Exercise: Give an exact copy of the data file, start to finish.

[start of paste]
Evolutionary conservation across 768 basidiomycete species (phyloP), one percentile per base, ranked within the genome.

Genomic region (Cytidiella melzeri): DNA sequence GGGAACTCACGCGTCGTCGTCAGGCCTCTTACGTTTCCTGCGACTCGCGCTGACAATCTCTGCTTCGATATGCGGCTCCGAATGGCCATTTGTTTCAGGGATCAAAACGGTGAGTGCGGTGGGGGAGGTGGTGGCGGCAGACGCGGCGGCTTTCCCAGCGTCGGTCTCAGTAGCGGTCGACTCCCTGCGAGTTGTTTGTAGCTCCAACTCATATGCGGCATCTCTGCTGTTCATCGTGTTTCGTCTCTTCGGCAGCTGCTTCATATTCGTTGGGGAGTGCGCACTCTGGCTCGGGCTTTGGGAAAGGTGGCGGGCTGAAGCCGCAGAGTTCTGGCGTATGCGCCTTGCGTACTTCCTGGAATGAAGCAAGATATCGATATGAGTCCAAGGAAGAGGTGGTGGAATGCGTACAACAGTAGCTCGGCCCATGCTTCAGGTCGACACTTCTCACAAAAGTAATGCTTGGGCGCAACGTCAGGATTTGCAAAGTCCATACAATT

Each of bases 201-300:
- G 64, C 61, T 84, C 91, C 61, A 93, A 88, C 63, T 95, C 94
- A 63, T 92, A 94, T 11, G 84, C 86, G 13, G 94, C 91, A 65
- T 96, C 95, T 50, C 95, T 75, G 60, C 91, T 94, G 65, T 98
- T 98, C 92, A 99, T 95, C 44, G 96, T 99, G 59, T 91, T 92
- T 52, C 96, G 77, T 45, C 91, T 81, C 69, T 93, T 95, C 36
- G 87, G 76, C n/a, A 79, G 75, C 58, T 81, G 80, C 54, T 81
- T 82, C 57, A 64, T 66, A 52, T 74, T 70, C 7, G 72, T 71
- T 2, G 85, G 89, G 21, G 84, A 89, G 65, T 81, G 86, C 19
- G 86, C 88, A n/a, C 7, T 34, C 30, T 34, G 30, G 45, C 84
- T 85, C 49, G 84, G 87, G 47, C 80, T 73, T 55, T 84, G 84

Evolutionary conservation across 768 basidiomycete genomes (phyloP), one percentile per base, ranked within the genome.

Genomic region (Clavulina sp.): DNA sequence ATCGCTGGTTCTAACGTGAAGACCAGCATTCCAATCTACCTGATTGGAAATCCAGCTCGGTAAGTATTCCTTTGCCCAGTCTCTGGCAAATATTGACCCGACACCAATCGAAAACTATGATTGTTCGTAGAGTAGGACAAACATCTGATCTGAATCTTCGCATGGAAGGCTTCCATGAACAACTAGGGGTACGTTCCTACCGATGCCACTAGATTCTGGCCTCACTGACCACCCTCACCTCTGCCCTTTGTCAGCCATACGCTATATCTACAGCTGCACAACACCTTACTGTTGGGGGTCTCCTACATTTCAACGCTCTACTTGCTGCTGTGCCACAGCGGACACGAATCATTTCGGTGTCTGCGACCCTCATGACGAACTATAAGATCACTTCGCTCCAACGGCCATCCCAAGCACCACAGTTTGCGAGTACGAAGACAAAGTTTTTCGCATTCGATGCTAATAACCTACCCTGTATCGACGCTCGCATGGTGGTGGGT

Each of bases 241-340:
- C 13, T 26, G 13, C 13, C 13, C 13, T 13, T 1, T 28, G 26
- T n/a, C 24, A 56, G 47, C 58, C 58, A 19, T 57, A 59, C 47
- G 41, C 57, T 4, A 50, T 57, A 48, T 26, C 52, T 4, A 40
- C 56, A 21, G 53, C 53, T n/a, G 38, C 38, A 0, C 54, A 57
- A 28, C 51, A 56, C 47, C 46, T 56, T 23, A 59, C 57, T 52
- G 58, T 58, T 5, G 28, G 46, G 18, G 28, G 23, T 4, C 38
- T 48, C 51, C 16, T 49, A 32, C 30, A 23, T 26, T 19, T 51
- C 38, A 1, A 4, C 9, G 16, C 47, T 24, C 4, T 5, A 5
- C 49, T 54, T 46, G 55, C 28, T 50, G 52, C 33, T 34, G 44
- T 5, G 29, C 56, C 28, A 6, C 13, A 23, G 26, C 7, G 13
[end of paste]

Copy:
Evolutionary conservation across 768 basidiomycete species (phyloP), one percentile per base, ranked within the genome.

Genomic region (Cytidiella melzeri): DNA sequence GGGAACTCACGCGTCGTCGTCAGGCCTCTTACGTTTCCTGCGACTCGCGCTGACAATCTCTGCTTCGATATGCGGCTCCGAATGGCCATTTGTTTCAGGGATCAAAACGGTGAGTGCGGTGGGGGAGGTGGTGGCGGCAGACGCGGCGGCTTTCCCAGCGTCGGTCTCAGTAGCGGTCGACTCCCTGCGAGTTGTTTGTAGCTCCAACTCATATGCGGCATCTCTGCTGTTCATCGTGTTTCGTCTCTTCGGCAGCTGCTTCATATTCGTTGGGGAGTGCGCACTCTGGCTCGGGCTTTGGGAAAGGTGGCGGGCTGAAGCCGCAGAGTTCTGGCGTATGCGCCTTGCGTACTTCCTGGAATGAAGCAAGATATCGATATGAGTCCAAGGAAGAGGTGGTGGAATGCGTACAACAGTAGCTCGGCCCATGCTTCAGGTCGACACTTCTCACAAAAGTAATGCTTGGGCGCAACGTCAGGATTTGCAAAGTCCATACAATT

Each of bases 201-300:
- G 64, C 61, T 84, C 91, C 61, A 93, A 88, C 63, T 95, C 94
- A 63, T 92, A 94, T 11, G 84, C 86, G 13, G 94, C 91, A 65
- T 96, C 95, T 50, C 95, T 75, G 60, C 91, T 94, G 65, T 98
- T 98, C 92, A 99, T 95, C 44, G 96, T 99, G 59, T 91, T 92
- T 52, C 96, G 77, T 45, C 91, T 81, C 69, T 93, T 95, C 36
- G 87, G 76, C n/a, A 79, G 75, C 58, T 81, G 80, C 54, T 81
- T 82, C 57, A 64, T 66, A 52, T 74, T 70, C 7, G 72, T 71
- T 2, G 85, G 89, G 21, G 84, A 89, G 65, T 81, G 86, C 19
- G 86, C 88, A n/a, C 7, T 34, C 30, T 34, G 30, G 45, C 84
- T 85, C 49, G 84, G 87, G 47, C 80, T 73, T 55, T 84, G 84

Evolutionary conservation across 768 basidiomycete genomes (phyloP), one percentile per base, ranked within the genome.

Genomic region (Clavulina sp.): DNA sequence ATCGCTGGTTCTAACGTGAAGACCAGCATTCCAATCTACCTGATTGGAAATCCAGCTCGGTAAGTATTCCTTTGCCCAGTCTCTGGCAAATATTGACCCGACACCAATCGAAAACTATGATTGTTCGTAGAGTAGGACAAACATCTGATCTGAATCTTCGCATGGAAGGCTTCCATGAACAACTAGGGGTACGTTCCTACCGATGCCACTAGATTCTGGCCTCACTGACCACCCTCACCTCTGCCCTTTGTCAGCCATACGCTATATCTACAGCTGCACAACACCTTACTGTTGGGGGTCTCCTACATTTCAACGCTCTACTTGCTGCTGTGCCACAGCGGACACGAATCATTTCGGTGTCTGCGACCCTCATGACGAACTATAAGATCACTTCGCTCCAACGGCCATCCCAAGCACCACAGTTTGCGAGTACGAAGACAAAGTTTTTCGCATTCGATGCTAATAACCTACCCTGTATCGACGCTCGCATGGTGGTGGGT

Each of bases 241-340:
- C 13, T 26, G 13, C 13, C 13, C 13, T 13, T 1, T 28, G 26
- T n/a, C 24, A 56, G 47, C 58, C 58, A 19, T 57, A 59, C 47
- G 41, C 57, T 4, A 50, T 57, A 48, T 26, C 52, T 4, A 40
- C 56, A 21, G 53, C 53, T n/a, G 38, C 38, A 0, C 54, A 57
- A 28, C 51, A 56, C 47, C 46, T 56, T 23, A 59, C 57, T 52
- G 58, T 58, T 5, G 28, G 46, G 18, G 28, G 23, T 4, C 38
- T 48, C 51, C 16, T 49, A 32, C 30, A 23, T 26, T 19, T 51
- C 38, A 1, A 4, C 9, G 16, C 47, T 24, C 4, T 5, A 5
- C 49, T 54, T 46, G 55, C 28, T 50, G 52, C 33, T 34, G 44
- T 5, G 29, C 56, C 28, A 6, C 13, A 23, G 26, C 7, G 13